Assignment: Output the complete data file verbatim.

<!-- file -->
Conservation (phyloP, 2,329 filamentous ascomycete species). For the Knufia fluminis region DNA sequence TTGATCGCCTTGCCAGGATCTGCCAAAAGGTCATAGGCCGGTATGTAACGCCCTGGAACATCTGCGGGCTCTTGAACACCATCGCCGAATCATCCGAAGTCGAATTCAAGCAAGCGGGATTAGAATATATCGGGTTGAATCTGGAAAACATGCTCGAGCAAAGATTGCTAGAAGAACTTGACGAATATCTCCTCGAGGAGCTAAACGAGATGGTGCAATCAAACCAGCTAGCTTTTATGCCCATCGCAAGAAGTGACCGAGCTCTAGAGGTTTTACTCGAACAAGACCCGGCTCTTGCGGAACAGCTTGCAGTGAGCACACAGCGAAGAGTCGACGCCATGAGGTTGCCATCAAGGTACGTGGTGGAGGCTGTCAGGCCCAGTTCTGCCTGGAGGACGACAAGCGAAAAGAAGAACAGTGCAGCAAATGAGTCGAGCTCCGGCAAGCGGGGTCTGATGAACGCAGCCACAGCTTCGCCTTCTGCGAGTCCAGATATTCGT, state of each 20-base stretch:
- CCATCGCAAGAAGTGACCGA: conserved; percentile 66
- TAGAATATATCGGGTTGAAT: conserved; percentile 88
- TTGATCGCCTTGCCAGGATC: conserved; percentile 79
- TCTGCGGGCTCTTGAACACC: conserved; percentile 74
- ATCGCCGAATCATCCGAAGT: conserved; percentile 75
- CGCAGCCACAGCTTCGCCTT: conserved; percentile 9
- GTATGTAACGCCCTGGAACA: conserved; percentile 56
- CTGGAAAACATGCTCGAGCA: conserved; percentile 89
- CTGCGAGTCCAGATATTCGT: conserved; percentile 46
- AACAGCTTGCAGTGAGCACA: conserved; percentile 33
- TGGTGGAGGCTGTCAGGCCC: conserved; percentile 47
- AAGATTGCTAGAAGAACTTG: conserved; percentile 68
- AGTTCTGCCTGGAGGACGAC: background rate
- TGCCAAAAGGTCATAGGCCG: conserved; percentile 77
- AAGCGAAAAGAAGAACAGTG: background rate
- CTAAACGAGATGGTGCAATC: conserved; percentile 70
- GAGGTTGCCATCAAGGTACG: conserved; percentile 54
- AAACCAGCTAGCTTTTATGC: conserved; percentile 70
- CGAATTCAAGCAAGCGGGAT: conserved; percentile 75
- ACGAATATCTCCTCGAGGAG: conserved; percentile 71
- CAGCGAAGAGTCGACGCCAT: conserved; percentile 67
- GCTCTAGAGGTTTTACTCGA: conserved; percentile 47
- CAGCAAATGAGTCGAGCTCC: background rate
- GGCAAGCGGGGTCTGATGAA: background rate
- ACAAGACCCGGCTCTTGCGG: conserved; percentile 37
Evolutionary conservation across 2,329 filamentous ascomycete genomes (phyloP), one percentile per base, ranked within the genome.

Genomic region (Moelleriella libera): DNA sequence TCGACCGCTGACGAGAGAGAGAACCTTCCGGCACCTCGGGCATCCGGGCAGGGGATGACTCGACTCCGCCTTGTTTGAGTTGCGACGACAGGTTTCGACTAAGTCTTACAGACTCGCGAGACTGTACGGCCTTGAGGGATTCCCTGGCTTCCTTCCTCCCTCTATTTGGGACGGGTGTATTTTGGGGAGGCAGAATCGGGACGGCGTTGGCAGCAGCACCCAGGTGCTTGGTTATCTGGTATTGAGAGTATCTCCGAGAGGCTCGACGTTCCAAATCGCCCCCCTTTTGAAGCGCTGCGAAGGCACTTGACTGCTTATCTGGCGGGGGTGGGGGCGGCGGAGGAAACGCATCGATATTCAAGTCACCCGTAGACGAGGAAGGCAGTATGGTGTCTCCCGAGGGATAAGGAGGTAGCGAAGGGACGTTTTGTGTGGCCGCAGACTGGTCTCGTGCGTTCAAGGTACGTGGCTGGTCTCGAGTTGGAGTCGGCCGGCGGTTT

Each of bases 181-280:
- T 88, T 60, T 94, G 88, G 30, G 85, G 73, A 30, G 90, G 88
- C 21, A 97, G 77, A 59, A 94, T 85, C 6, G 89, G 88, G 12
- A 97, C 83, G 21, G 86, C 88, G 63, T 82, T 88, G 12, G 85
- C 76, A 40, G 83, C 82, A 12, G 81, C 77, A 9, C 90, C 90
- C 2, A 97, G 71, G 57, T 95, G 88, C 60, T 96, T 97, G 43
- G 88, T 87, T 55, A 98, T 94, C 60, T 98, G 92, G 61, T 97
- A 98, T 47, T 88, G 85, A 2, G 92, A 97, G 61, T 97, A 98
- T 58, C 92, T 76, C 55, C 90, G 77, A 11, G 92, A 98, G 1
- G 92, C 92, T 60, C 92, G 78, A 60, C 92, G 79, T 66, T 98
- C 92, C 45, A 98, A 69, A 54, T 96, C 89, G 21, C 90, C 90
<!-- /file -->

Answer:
Conservation (phyloP, 2,329 filamentous ascomycete species). For the Knufia fluminis region DNA sequence TTGATCGCCTTGCCAGGATCTGCCAAAAGGTCATAGGCCGGTATGTAACGCCCTGGAACATCTGCGGGCTCTTGAACACCATCGCCGAATCATCCGAAGTCGAATTCAAGCAAGCGGGATTAGAATATATCGGGTTGAATCTGGAAAACATGCTCGAGCAAAGATTGCTAGAAGAACTTGACGAATATCTCCTCGAGGAGCTAAACGAGATGGTGCAATCAAACCAGCTAGCTTTTATGCCCATCGCAAGAAGTGACCGAGCTCTAGAGGTTTTACTCGAACAAGACCCGGCTCTTGCGGAACAGCTTGCAGTGAGCACACAGCGAAGAGTCGACGCCATGAGGTTGCCATCAAGGTACGTGGTGGAGGCTGTCAGGCCCAGTTCTGCCTGGAGGACGACAAGCGAAAAGAAGAACAGTGCAGCAAATGAGTCGAGCTCCGGCAAGCGGGGTCTGATGAACGCAGCCACAGCTTCGCCTTCTGCGAGTCCAGATATTCGT, state of each 20-base stretch:
- CCATCGCAAGAAGTGACCGA: conserved; percentile 66
- TAGAATATATCGGGTTGAAT: conserved; percentile 88
- TTGATCGCCTTGCCAGGATC: conserved; percentile 79
- TCTGCGGGCTCTTGAACACC: conserved; percentile 74
- ATCGCCGAATCATCCGAAGT: conserved; percentile 75
- CGCAGCCACAGCTTCGCCTT: conserved; percentile 9
- GTATGTAACGCCCTGGAACA: conserved; percentile 56
- CTGGAAAACATGCTCGAGCA: conserved; percentile 89
- CTGCGAGTCCAGATATTCGT: conserved; percentile 46
- AACAGCTTGCAGTGAGCACA: conserved; percentile 33
- TGGTGGAGGCTGTCAGGCCC: conserved; percentile 47
- AAGATTGCTAGAAGAACTTG: conserved; percentile 68
- AGTTCTGCCTGGAGGACGAC: background rate
- TGCCAAAAGGTCATAGGCCG: conserved; percentile 77
- AAGCGAAAAGAAGAACAGTG: background rate
- CTAAACGAGATGGTGCAATC: conserved; percentile 70
- GAGGTTGCCATCAAGGTACG: conserved; percentile 54
- AAACCAGCTAGCTTTTATGC: conserved; percentile 70
- CGAATTCAAGCAAGCGGGAT: conserved; percentile 75
- ACGAATATCTCCTCGAGGAG: conserved; percentile 71
- CAGCGAAGAGTCGACGCCAT: conserved; percentile 67
- GCTCTAGAGGTTTTACTCGA: conserved; percentile 47
- CAGCAAATGAGTCGAGCTCC: background rate
- GGCAAGCGGGGTCTGATGAA: background rate
- ACAAGACCCGGCTCTTGCGG: conserved; percentile 37
Evolutionary conservation across 2,329 filamentous ascomycete genomes (phyloP), one percentile per base, ranked within the genome.

Genomic region (Moelleriella libera): DNA sequence TCGACCGCTGACGAGAGAGAGAACCTTCCGGCACCTCGGGCATCCGGGCAGGGGATGACTCGACTCCGCCTTGTTTGAGTTGCGACGACAGGTTTCGACTAAGTCTTACAGACTCGCGAGACTGTACGGCCTTGAGGGATTCCCTGGCTTCCTTCCTCCCTCTATTTGGGACGGGTGTATTTTGGGGAGGCAGAATCGGGACGGCGTTGGCAGCAGCACCCAGGTGCTTGGTTATCTGGTATTGAGAGTATCTCCGAGAGGCTCGACGTTCCAAATCGCCCCCCTTTTGAAGCGCTGCGAAGGCACTTGACTGCTTATCTGGCGGGGGTGGGGGCGGCGGAGGAAACGCATCGATATTCAAGTCACCCGTAGACGAGGAAGGCAGTATGGTGTCTCCCGAGGGATAAGGAGGTAGCGAAGGGACGTTTTGTGTGGCCGCAGACTGGTCTCGTGCGTTCAAGGTACGTGGCTGGTCTCGAGTTGGAGTCGGCCGGCGGTTT

Each of bases 181-280:
- T 88, T 60, T 94, G 88, G 30, G 85, G 73, A 30, G 90, G 88
- C 21, A 97, G 77, A 59, A 94, T 85, C 6, G 89, G 88, G 12
- A 97, C 83, G 21, G 86, C 88, G 63, T 82, T 88, G 12, G 85
- C 76, A 40, G 83, C 82, A 12, G 81, C 77, A 9, C 90, C 90
- C 2, A 97, G 71, G 57, T 95, G 88, C 60, T 96, T 97, G 43
- G 88, T 87, T 55, A 98, T 94, C 60, T 98, G 92, G 61, T 97
- A 98, T 47, T 88, G 85, A 2, G 92, A 97, G 61, T 97, A 98
- T 58, C 92, T 76, C 55, C 90, G 77, A 11, G 92, A 98, G 1
- G 92, C 92, T 60, C 92, G 78, A 60, C 92, G 79, T 66, T 98
- C 92, C 45, A 98, A 69, A 54, T 96, C 89, G 21, C 90, C 90